Does your doc have the flu?

Many doctors-in-training have gone to work with flu symptoms, while ignoring the risks of passing on bugs to vulnerable patients, a new survey in the US shows.



By (— Reuters Health)

Published: Fri 22 Jun 2012, 10:19 PM

Last updated: Fri 3 Apr 2015, 12:34 AM

Half of the 150 Illinois residents surveyed said they’d worked sick during the previous year, and one in six had done so at least three or more times.

Their excuse? A sense of obligation to their colleagues as well as their patients, explained Dr Anupam Jena, a senior resident at Massachusetts General Hospital in Boston, who led the new research.

But it’s not clear whether that’s a worthwhile sacrifice, even if a given physician is more familiar with his or her patients. “They’re less productive and more likely to make errors,” Jena said. “And they can transmit the disease to somebody else.”

The survey, conducted in 2010 and published this week in the Archives of Internal Medicine, is based on answers from Illinois residents only. But the rate of “presenteeism” matches findings from an earlier survey by Jena and colleagues done at hospitals across the country.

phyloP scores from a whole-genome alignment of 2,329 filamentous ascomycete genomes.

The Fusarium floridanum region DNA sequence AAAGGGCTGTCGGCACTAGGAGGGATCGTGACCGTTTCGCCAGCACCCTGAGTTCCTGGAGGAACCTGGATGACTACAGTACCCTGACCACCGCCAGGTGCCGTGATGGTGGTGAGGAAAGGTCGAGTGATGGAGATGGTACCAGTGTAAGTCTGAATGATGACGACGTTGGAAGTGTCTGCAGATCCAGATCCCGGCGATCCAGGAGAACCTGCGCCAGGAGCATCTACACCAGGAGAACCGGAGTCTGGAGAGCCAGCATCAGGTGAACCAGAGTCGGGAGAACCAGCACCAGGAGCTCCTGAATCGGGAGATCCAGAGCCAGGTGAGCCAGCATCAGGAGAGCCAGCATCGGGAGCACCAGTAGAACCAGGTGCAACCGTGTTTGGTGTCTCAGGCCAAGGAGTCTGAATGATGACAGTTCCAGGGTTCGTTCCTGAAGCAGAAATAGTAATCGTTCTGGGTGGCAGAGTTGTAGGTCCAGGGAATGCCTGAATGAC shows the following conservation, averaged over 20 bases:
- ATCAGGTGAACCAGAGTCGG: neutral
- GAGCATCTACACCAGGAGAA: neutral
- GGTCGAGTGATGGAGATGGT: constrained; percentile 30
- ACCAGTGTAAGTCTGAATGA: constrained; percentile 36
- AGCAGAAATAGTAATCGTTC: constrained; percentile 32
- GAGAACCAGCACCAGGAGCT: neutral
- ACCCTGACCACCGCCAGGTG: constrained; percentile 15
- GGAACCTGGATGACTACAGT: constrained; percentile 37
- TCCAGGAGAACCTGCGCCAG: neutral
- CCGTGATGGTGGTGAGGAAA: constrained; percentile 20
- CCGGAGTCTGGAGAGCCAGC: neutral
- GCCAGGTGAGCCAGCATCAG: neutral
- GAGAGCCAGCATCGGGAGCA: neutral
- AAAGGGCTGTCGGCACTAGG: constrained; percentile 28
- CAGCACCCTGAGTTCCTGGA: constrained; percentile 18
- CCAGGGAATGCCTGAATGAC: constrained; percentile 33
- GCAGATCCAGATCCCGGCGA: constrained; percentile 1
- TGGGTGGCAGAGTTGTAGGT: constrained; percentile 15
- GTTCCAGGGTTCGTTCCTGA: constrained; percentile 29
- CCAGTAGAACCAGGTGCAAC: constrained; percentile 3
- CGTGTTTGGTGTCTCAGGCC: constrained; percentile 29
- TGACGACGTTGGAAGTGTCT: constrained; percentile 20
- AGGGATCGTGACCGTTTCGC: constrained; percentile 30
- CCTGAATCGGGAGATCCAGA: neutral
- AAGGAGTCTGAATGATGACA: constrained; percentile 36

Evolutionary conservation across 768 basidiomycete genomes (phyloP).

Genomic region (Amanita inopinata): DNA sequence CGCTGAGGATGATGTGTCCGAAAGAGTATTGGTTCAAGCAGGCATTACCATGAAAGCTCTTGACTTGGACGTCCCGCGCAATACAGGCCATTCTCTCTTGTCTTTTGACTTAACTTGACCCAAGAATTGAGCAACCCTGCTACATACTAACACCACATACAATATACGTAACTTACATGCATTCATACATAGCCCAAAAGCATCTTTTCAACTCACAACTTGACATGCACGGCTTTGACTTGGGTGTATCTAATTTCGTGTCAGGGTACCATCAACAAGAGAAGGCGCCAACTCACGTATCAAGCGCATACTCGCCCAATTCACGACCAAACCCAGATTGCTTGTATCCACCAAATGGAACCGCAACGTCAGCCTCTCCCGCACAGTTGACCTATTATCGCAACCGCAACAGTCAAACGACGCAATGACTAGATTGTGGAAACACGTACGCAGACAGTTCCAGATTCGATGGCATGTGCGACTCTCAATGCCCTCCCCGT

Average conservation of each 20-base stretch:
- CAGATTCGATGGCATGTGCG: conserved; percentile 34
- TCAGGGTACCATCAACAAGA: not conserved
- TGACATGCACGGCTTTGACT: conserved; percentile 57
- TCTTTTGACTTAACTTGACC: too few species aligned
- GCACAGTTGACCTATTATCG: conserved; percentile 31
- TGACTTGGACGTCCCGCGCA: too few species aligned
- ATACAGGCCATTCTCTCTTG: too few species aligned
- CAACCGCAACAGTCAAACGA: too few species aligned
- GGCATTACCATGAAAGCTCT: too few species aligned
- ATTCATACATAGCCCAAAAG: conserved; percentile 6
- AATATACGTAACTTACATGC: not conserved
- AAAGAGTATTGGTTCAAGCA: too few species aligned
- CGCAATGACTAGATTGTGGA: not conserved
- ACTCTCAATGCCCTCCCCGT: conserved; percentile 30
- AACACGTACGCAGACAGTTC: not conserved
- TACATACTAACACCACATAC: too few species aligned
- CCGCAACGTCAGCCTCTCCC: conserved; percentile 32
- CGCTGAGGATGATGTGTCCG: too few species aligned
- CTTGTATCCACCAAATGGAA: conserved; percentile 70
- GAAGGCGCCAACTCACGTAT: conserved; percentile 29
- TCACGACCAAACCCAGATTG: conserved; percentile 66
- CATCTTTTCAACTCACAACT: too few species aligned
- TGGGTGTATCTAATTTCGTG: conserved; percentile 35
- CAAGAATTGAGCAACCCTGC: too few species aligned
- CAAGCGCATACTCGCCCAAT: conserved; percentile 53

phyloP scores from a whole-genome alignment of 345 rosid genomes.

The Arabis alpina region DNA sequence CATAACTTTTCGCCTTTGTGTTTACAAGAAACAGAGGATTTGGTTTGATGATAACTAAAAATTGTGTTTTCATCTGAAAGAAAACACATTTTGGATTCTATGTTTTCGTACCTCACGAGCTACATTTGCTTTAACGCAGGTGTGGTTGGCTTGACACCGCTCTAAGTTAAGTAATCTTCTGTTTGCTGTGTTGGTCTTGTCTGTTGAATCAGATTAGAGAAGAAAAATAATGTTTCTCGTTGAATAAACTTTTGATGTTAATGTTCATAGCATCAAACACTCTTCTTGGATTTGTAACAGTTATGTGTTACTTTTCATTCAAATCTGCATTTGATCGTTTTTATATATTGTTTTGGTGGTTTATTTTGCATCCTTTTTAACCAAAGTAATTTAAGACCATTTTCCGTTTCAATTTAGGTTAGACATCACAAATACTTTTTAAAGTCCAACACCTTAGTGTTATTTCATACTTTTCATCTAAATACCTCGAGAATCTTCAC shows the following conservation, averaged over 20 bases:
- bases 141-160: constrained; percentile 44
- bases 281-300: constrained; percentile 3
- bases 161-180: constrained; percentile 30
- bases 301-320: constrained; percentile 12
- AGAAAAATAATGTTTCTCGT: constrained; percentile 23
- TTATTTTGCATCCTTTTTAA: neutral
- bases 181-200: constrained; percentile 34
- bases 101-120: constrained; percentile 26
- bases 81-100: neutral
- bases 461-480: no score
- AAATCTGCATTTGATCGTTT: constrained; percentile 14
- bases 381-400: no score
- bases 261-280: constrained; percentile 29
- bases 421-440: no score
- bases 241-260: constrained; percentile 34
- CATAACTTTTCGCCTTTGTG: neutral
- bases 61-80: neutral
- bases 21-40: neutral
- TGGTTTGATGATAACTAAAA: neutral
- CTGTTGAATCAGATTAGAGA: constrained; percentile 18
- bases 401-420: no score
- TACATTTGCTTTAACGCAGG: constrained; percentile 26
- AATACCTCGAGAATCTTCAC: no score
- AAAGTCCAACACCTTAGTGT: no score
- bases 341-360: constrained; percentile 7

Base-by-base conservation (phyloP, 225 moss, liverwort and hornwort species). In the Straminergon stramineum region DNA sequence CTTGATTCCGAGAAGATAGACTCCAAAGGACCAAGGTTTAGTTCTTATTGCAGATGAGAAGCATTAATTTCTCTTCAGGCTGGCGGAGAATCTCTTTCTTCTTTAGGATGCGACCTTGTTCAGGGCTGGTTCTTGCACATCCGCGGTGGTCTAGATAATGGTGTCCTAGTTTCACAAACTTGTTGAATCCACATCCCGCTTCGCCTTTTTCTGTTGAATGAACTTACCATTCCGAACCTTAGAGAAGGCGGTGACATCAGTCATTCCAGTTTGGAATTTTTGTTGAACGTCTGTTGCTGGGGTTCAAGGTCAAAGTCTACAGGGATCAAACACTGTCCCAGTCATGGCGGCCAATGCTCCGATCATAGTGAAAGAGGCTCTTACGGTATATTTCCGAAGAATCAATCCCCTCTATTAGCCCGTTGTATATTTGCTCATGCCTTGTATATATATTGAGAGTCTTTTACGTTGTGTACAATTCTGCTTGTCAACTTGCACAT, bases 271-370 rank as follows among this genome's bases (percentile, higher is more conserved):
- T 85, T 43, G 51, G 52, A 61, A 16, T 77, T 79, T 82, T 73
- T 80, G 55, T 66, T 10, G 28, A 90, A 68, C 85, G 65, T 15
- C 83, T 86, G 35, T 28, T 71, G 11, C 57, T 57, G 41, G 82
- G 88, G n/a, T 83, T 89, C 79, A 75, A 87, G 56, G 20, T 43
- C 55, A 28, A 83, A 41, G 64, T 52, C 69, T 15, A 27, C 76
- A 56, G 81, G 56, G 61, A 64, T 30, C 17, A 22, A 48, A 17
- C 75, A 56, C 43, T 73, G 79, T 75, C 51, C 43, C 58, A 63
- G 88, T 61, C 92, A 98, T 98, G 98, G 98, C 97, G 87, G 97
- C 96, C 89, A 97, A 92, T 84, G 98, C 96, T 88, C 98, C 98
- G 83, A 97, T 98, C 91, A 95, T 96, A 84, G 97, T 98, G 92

Although it’s unclear how many full-fledged doctors choose to drag themselves to work when they feel lousy, the pressure to do so might be even higher than among residents doctors.

“When residents fall sick, there are a large group of residents that can fill in,” said Jena. “When you are in private practice and you become sick, you don’t have a pool of physicians that you can draw on to cover for you.”

In a comment on the new report, journal editor Dr Deborah Grady wrote: “Working while sick may demonstrate an admirable sense of responsibility to patients and colleagues,” Grady wrote.

“But,” she added, “clinicians also need to start worrying about the real danger of infecting vulnerable patients as well as colleagues and staff.”


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